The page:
Experiences Make Good Value for Money This Christmas

Press Release – Mental Health Foundation

Things to do, not things to have – that’s the mantra to keep in mind when planning for gifts this Christmas, says the Mental Health Foundation. Research conducted by psychologists at Cornell University and the University of Colorado looked into whether …15 December, 2011

Experiences Make Good Value for Money This Christmas

Things to do, not things to have – that’s the mantra to keep in mind when planning for gifts this Christmas, says the Mental Health Foundation.

Research conducted by psychologists at Cornell University and the University of Colorado looked into whether people were happier when spending their money on goods or an experience. In a nationwide study involving over 1,000 people, experiences came up trumps.

“The notion of retail therapy can be somewhat illusory, as the happiness we gain from buying goods fades over time,” says Judi Clements, chief executive of the Mental Health Foundation.

“However, creating new experiences – whether it’s going on a surprise holiday or even a special afternoon – makes good memories that last.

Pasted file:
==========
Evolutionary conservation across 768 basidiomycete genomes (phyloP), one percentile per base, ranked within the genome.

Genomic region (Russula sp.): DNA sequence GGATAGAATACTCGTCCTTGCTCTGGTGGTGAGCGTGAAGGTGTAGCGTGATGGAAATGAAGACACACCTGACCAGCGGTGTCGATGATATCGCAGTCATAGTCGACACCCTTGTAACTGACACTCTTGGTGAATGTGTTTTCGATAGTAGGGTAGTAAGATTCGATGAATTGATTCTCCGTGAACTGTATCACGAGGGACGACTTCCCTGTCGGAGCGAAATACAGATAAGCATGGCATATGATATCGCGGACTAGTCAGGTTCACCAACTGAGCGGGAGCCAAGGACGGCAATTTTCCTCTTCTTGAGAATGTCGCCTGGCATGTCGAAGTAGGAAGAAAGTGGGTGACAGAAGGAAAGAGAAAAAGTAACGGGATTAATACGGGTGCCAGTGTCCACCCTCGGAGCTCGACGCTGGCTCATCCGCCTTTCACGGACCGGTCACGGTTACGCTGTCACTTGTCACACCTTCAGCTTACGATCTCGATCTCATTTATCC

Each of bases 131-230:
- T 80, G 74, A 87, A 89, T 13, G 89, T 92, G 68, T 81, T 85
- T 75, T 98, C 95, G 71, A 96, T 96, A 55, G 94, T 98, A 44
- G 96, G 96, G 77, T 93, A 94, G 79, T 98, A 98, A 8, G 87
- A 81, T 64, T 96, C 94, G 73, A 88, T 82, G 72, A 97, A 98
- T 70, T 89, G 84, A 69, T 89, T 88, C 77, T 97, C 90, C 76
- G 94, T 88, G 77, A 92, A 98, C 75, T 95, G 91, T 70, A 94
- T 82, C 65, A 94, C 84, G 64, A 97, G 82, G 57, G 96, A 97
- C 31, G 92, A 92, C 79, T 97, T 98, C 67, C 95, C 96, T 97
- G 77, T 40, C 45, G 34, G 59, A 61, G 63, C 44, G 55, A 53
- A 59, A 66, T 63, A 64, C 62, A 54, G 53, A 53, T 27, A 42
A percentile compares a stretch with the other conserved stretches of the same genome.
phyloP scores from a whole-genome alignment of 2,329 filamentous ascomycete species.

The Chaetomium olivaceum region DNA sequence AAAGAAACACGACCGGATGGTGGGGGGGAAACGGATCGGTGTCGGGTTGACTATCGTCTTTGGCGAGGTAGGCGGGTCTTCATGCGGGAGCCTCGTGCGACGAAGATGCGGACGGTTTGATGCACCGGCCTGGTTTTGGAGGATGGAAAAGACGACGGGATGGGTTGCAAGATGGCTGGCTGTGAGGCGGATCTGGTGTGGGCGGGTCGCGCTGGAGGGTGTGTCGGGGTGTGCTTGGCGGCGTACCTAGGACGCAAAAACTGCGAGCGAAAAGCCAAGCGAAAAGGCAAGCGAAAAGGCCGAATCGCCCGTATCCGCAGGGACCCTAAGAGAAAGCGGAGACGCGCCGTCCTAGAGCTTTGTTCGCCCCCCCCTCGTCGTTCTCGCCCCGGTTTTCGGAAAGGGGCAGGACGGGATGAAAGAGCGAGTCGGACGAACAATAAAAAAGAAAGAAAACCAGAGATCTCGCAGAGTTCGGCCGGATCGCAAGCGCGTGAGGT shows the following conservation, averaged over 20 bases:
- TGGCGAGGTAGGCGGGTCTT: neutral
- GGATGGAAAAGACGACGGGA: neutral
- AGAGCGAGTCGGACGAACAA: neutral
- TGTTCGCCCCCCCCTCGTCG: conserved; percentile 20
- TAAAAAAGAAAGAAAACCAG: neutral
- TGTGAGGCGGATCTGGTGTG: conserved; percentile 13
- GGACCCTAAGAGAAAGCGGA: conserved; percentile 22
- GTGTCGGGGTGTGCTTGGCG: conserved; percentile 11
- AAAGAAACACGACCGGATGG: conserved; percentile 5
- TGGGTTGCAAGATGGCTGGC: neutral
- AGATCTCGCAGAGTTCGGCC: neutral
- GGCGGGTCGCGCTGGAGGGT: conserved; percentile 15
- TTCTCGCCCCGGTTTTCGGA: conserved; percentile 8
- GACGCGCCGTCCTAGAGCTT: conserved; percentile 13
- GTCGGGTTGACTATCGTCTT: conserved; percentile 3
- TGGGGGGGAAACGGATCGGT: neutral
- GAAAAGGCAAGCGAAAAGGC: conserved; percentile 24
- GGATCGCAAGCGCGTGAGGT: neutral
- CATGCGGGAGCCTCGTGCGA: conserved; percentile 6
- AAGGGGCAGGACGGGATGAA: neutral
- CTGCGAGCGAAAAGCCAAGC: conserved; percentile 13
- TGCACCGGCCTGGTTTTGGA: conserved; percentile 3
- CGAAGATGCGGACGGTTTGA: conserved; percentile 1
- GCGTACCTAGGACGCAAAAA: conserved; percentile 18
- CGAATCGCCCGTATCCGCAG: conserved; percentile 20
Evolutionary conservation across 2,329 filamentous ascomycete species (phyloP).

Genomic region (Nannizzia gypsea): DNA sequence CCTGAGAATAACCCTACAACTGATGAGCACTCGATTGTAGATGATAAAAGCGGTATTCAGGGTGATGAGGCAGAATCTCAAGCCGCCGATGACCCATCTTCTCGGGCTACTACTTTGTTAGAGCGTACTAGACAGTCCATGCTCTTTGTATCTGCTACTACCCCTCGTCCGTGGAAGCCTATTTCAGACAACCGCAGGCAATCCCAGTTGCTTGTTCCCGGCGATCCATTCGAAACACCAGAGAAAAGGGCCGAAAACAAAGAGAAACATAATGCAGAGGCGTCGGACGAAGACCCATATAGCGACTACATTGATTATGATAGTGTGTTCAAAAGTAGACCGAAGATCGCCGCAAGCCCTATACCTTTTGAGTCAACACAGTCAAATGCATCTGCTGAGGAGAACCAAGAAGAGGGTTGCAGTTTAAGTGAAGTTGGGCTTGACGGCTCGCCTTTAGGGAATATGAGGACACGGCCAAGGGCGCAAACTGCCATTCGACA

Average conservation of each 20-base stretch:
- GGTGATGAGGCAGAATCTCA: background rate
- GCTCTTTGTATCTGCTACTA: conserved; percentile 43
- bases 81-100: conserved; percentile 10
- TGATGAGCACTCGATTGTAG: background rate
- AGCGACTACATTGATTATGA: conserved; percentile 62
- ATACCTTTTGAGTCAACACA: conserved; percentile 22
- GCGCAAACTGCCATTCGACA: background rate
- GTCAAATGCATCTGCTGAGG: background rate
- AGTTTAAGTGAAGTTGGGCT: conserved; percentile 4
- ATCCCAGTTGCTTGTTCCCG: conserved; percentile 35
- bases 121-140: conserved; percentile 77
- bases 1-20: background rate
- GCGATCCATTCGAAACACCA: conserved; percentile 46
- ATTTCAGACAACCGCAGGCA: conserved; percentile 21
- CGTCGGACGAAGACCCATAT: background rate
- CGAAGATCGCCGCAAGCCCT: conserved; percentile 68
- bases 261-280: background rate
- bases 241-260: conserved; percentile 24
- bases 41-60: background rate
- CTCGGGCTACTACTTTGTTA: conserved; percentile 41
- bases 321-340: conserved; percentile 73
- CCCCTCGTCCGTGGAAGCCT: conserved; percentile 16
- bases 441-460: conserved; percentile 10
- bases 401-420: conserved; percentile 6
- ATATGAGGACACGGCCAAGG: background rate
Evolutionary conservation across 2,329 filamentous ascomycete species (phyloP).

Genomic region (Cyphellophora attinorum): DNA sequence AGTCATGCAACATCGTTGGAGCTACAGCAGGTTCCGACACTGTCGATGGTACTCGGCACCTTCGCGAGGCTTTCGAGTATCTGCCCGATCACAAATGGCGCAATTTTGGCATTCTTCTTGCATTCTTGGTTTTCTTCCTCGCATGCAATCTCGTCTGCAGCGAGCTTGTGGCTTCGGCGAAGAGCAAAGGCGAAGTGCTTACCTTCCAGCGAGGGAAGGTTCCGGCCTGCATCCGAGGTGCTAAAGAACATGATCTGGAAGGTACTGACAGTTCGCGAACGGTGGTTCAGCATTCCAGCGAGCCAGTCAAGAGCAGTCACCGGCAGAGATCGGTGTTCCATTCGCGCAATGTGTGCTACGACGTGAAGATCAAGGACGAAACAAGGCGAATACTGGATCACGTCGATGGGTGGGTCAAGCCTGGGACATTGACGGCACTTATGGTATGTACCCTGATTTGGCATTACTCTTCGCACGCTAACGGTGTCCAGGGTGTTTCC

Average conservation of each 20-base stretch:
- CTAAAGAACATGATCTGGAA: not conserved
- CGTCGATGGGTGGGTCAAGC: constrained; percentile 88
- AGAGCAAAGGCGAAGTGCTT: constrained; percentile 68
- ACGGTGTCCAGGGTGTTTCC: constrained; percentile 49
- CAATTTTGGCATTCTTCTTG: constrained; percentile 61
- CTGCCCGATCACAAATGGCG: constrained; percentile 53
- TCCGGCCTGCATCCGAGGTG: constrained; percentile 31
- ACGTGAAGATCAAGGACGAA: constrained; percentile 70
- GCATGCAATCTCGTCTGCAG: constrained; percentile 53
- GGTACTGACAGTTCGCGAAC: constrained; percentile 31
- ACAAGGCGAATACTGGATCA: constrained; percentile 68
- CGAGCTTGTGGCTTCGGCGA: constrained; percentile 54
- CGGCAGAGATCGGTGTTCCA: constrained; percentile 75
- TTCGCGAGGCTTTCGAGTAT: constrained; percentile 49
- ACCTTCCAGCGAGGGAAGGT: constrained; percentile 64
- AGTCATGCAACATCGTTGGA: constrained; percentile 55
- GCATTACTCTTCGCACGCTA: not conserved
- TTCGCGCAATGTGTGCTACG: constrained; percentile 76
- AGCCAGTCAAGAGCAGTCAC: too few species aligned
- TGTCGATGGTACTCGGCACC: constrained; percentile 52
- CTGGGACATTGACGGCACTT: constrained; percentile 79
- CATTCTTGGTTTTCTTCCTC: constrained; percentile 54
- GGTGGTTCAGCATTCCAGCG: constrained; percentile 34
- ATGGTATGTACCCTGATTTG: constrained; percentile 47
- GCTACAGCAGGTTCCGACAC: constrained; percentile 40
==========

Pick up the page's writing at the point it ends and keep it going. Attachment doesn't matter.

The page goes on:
“It’s also linked with one of the five ways to wellbeing, connecting and spending time with others. Happiness is experienced at the time of the event, but also for years to come when you retell the story to others.”

Further research has shown that the benefits of giving, either of yourself or of a new experience to others, do not need to involve spending money.

“Christmas can be a stressful time that separates the haves from the have-nots,” Clements adds. “An added benefit of coming up with gifts that involving doing something with others, rather than worrying about what things to buy ,is that it can cost as little or as much as you want it to.”

Participants in a six-week experiment involving non-financial acts of kindness – which could be as simple as writing a thank-you note, giving blood, or helping out a friend – were found to have a substantial increase in happiness.

“If there’s one common thread that emerges from the research, it’s that happiness can be bought – but the key ingredient is your time, not your money,” Clements concludes.

ENDS

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